I’ve made no secret that I generally dislike Heyer mysteries. This book is the rare exception. Why Shoot a Butler is another mystery set in a country weekend estate type setting with a lot of wealthy people hanging around each other seemingly shocked about a murder that has happened. I would hazard a guess that all Heyer’s mysteries have this similar setting, and sometimes it works. Read More »

The Mysterious Benedict Society and The Perilous Journey

by Trenton Lee Stewart

The Mysterious Benedict Society and the Perilous Journey by Trenton Lee Stewart


When I think of the Mysterious Benedict Society books the words that come to mind are charming and whimsical. The second installment only increased my enjoyment in the series. This novel begins where the last adventure ended. Read More »

The Hunger Games

by Suzanne Collins

The Hunger Games by Suzanne Collins

I resisted The Hunger Games for a long time. Why, you ask? Well, it seemed like it was the Twilight crowd that was jumping on the band wagon and saying how great the books were. No offense against that crowd, but Twilight isn’t exactly my thing. Read More »

The Rasputin File

by Edvard Radzinsky

The Rasputin File by Edward Radzinsky

Rasputin is one of the great characters in history. He features in countless novels, non fiction books, plays, and even cartoons. Often Rasputin is portrayed as a seducing villain who caused the downfall of the Romanov empire.  Radzinsky sets out to present a real Rasputin, one who propagandists failed to present. Read More »

The Great Upheaval: America and the Birth of the Modern World 1788-1800

by Jay Wink

The Great Upheaval: America and the Birth of the Modern World by Jay Winik

The wonderfully researched history follows the fledgling United States, France, and Russia as they navigate into the modern world. For non history buffs, the period of 1788-1800 includes all sorts of rebellion within the United States (Shay’s Rebellion, Whiskey Rebellion, etc), the French Revolution and murder of the French Monarchy, as well as the twilight of Catherine the Great and Russia as a world power. Read More »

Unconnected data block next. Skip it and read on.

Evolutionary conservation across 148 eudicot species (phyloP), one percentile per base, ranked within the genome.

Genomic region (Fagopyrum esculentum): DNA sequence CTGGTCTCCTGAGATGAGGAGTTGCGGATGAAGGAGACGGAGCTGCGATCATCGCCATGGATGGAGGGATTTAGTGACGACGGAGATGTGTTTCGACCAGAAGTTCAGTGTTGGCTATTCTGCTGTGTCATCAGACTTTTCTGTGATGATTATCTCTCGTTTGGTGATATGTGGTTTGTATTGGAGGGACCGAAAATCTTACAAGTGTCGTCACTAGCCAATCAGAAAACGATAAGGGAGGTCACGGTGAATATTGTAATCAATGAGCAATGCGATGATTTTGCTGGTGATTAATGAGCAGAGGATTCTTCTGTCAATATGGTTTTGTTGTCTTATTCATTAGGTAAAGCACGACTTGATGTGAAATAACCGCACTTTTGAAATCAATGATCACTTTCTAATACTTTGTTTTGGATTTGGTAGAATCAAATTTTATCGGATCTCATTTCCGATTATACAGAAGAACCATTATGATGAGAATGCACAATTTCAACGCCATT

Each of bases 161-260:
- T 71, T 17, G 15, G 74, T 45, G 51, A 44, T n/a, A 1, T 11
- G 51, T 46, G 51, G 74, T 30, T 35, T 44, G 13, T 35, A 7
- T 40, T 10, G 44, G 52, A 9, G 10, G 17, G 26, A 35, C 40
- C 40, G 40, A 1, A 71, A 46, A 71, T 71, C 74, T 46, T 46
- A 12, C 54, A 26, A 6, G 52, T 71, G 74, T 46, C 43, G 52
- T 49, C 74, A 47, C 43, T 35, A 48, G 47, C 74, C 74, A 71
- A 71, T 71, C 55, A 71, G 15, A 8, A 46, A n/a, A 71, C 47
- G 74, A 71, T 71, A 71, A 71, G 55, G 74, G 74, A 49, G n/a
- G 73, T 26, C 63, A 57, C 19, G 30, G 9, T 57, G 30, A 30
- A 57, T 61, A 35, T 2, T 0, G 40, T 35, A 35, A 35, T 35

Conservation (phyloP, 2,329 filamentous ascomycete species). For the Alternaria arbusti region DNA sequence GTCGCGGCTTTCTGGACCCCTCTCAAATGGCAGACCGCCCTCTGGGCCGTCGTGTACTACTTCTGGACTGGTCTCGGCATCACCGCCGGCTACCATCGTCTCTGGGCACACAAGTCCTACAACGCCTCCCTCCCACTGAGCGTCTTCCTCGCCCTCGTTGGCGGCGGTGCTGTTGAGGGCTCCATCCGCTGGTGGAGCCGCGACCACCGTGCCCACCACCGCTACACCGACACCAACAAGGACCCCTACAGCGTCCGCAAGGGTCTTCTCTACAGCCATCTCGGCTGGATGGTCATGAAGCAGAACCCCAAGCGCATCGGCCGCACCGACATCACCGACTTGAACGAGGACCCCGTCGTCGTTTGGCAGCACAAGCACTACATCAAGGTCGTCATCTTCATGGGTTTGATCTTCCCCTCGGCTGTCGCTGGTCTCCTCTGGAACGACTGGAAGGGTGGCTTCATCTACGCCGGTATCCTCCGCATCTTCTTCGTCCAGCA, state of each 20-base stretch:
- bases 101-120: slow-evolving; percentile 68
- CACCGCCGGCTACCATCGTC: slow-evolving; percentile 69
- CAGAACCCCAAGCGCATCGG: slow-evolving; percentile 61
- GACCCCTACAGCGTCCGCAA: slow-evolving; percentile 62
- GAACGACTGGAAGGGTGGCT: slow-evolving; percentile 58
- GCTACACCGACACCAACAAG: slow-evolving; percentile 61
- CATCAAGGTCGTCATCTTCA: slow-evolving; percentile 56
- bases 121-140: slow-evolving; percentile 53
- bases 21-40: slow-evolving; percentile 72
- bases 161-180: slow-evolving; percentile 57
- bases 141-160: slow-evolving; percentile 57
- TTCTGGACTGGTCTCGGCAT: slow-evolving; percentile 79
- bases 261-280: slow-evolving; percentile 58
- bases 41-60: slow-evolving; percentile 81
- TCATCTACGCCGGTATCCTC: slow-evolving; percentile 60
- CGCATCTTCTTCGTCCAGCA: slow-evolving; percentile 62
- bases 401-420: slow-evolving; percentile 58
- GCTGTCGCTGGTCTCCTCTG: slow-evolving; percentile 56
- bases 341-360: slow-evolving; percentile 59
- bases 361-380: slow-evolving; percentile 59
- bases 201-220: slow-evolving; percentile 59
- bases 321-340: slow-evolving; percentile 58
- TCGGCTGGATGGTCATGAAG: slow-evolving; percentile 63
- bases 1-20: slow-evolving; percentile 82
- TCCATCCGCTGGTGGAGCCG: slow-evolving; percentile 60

Stalin’s Children: Three Generations of Love, War, and Survival

by Owen Matthews

Stalin's Children: Three Generations of Love, War, and Survival by Owen Matthews

Stalin’s Children met my criteria for a good biography. Most likely because I found myself crying throughout the first third of the book. Read More »

Nightingale Wood

by Stella Gibbons

Nightingale Wood by Stella Gibbons

Ah, refreshing, refreshing Stella Gibbons. I really like her style. When my husband and I were dating, or perhaps I waited until we were engaged, I made him read Cold Comfort Farm aloud with me. The poor man had to endure my constant, “I saw something nasty in the wood shed.” It must not have put him off too much, because here we are. But I digress. I was prepared to like this book, and I did. Read More »

Faithful Place

by Tana French

Faithful Place by Tana French


This novel is the third in French’s Murder Squad series. I raved about the first, and enjoyed the second, and I liked Faithful Place, but I am finding with each book, I am less invested. Read More »

Always Magic in the Air: The Bomb and Brilliance of the Brill Building Era

by Ken Emerson

Always Magic in the Air by Ken Emerson

I have a slight confession. I don’t usually read the preface, introduction, or forward in books. I find that if I’ve never read the book I get too many spoilers. If the preface is written by someone I find interesting, I will go back and read it at the end. Most of the time; however, I am content to read the book and have done. I read Ken Emerson’s introduction, and I am glad I did. Read More »

The Incorrigible Children of Ashton Place: The Mysterious Howling

by Maryrose Wood

The Incorrigilbe Children of Ashton Place: The Mysterious Howling by Maryrose Wood

Can you tell a book by its cover? All I know is when I saw the cover illustration which sports three children and a pale governess, I was sold. My husband commented on how nicely bound the book was, and he IS the authority in this house, as he did take a class on book binding in college. More than a nice cover, The Mysterious Howling is a fun, feel good story about how a little love and understanding can make even the most daunting situation, rewarding. Read More »